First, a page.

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Elementary Functions >Csc[z]

Introduction to the Cosecant Function

Defining the cosecant function

The cosecant function is an old mathematical function. It was mentioned in the works of G. J. von Lauchen Rheticus (1596) and E. Gunter (around 1620). It was widely used by L. Euler (1748) and T. Olivier, Wait, and Jones (1881).

The classical definition of the cosecant function for real arguments is: "the cosecant of an angle in a right‐angle triangle is the ratio of the length of the hypotenuse to the length of the opposite leg." This description of is valid for when this triangle is nondegenerate. This approach to the cosecant can be expanded to arbitrary real values of if the arbitrary point in the ,‐Cartesian plane is considered and is defined as the ratio assuming that α is the value of the angle between the positive direction of the ‐axis and the direction from the origin to the point .

Comparing the classical definition with the definition of the sine function shows that the following formula can also be used as a definition of the cosecant function:

A quick look at the cosecant function

Here is a graphic of the cosecant function for real values of its argument .

Representation through more general functions

The cosecant function can be represented using more general mathematical functions. As the ratio of one divided by the sine function that is a particular case of the generalized hypergeometric, Bessel, Struve, and Mathieu functions, the cosecant function can also be represented as ratios of one and those special functions. Here are some examples:

But these representations are not very useful because they include complicated special functions in the denominators.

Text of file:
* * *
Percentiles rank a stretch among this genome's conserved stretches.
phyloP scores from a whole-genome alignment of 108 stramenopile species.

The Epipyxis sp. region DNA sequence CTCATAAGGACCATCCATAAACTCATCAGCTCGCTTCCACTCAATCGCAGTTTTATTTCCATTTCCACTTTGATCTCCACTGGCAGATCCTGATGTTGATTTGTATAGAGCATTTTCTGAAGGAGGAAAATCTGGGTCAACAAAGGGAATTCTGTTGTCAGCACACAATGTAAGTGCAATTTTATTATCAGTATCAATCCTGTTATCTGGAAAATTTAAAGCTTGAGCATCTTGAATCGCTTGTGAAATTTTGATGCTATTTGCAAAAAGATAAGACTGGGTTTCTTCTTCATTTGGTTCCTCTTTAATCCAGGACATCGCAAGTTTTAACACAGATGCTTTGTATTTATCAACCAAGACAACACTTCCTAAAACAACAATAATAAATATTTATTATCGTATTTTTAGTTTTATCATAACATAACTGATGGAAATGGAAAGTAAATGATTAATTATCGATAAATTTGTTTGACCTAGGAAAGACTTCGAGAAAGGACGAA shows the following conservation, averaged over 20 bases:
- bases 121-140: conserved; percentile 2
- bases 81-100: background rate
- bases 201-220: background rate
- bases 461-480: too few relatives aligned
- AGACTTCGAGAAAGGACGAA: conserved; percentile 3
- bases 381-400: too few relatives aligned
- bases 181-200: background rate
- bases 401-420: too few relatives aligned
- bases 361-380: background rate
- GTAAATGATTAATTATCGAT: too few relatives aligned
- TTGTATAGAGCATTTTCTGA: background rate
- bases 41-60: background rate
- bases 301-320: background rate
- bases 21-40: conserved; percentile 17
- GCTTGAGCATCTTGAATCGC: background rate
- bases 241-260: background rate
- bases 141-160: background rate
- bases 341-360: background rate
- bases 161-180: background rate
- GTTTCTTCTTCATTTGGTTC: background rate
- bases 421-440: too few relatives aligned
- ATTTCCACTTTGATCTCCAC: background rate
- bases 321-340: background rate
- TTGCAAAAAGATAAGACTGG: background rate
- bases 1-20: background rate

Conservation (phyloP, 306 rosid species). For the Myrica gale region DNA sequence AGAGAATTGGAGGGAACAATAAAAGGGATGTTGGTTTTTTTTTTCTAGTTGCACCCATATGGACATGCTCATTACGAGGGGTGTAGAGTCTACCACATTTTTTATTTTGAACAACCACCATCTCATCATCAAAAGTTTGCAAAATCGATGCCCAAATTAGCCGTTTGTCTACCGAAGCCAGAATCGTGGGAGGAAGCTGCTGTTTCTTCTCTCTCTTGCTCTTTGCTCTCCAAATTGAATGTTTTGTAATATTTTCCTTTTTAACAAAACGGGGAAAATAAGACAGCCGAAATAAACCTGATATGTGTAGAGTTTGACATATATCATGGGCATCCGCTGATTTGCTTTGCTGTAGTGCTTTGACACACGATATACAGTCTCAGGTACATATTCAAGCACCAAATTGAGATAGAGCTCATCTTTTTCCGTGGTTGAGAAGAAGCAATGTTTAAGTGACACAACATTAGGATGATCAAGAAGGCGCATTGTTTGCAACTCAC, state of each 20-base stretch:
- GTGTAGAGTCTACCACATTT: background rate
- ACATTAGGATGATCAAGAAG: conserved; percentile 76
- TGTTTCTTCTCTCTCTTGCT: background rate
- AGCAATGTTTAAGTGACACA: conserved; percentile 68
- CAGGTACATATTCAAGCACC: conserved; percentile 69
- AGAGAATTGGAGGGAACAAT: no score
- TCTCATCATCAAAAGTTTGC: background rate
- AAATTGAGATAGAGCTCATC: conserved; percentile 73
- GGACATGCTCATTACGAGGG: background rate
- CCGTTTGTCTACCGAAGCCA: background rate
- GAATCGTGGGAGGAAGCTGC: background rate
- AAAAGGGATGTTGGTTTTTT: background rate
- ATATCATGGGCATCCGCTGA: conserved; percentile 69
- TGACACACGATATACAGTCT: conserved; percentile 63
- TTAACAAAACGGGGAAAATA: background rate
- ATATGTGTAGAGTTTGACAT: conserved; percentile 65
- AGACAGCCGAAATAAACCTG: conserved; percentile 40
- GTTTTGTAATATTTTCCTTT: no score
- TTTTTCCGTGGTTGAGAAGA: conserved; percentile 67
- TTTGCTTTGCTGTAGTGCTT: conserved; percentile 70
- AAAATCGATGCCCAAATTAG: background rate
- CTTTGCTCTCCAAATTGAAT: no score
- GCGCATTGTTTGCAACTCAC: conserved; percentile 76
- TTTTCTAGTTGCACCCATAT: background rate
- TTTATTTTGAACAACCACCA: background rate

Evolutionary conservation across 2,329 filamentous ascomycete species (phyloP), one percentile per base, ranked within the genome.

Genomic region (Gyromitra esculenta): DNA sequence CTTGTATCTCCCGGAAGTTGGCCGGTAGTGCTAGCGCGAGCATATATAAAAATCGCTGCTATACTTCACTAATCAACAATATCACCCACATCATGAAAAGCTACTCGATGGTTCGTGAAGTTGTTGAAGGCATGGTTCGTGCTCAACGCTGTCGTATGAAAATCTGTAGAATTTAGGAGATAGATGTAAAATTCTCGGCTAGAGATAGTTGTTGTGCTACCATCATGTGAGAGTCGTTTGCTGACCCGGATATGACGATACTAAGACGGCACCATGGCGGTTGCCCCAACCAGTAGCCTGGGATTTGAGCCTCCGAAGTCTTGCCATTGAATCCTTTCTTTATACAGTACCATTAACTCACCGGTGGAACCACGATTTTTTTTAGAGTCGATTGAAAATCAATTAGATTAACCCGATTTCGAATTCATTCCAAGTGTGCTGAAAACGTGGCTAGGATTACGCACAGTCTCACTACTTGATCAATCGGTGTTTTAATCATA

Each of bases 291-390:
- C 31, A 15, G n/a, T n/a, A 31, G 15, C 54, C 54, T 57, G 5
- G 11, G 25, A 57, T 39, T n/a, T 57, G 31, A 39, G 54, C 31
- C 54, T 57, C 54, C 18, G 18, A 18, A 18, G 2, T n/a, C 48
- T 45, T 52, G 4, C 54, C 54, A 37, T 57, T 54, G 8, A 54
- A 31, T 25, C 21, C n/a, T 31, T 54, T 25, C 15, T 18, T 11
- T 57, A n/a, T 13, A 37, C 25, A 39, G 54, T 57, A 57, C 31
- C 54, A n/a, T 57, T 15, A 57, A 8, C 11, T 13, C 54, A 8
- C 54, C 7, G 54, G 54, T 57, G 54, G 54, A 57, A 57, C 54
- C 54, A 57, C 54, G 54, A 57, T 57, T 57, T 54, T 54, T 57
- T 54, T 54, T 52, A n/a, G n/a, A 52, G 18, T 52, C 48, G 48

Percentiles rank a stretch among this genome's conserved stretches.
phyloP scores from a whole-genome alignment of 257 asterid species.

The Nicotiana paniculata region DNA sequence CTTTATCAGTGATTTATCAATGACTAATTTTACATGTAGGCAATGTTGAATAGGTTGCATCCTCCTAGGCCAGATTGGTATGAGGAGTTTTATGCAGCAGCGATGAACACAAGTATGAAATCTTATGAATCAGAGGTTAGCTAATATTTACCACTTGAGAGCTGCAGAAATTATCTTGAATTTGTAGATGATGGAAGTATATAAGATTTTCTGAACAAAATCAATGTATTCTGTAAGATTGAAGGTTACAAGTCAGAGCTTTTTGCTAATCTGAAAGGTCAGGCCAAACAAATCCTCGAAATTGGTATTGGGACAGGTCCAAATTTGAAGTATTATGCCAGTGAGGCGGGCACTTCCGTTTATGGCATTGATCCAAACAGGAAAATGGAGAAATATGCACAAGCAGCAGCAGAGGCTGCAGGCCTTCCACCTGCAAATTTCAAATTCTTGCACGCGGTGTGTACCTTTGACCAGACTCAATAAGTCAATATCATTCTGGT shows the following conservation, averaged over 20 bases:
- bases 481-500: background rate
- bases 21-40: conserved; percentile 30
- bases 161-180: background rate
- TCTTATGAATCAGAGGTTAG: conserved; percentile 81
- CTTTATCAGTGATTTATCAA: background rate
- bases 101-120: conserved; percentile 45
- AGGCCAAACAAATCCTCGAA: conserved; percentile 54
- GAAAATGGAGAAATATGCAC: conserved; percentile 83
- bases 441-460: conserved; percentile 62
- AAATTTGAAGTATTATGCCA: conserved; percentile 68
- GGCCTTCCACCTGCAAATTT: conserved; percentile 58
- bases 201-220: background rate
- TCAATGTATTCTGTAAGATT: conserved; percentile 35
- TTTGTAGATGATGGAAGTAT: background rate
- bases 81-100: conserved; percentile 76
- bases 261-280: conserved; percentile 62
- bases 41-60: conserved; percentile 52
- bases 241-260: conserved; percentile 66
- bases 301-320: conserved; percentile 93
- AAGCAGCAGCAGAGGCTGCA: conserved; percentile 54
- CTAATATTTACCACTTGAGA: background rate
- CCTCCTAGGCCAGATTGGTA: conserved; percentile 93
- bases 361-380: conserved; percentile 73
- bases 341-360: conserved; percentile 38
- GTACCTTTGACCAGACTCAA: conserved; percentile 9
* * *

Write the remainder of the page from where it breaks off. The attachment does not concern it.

It is more useful to write the cosecant function as particular cases of one special function. That can be done using doubly periodic Jacobi elliptic functions that degenerate into the cosecant function when their second parameter is equal to or :

Definition of the cosecant function for a complex argument

In the complex ‐plane, the function is defined using or the exponential function in the points and through the formula:

In the points , where is zero, the denominator of the last formula equals zero and has singularities (poles of the first order).

Here are two graphics showing the real and imaginary parts of the cosecant function over the complex plane.

The best-known properties and formulas for the cosecant function

Values in points

Using the connection between the sine and cosecant functions, the following table of cosecant function values for angles between 0 and can be derived:

General characteristics

For real values of argument , the values of are real.

In the points , the values of are algebraic. In several cases they can be integers , , 1, or 2:

The values of can be expressed using only square roots if and is a product of a power of 2 and distinct Fermat primes {3, 5, 17, 257, …}.

The function is an analytical function of that is defined over the whole complex ‐plane and does not have branch cuts and branch points. It has an infinite set of singular points:

(a) are the simple poles with residues . (b) is an essential singular point.

It is a periodic function with the real period :

The function is an odd function with mirror symmetry:


The first derivative of has simple representations using either the function or the function:

The derivative of has much more complicated representations than symbolic derivatives for and :

where is the Kronecker delta symbol: and .

Ordinary differential equation

The function satisfies the following first-order nonlinear differential equation: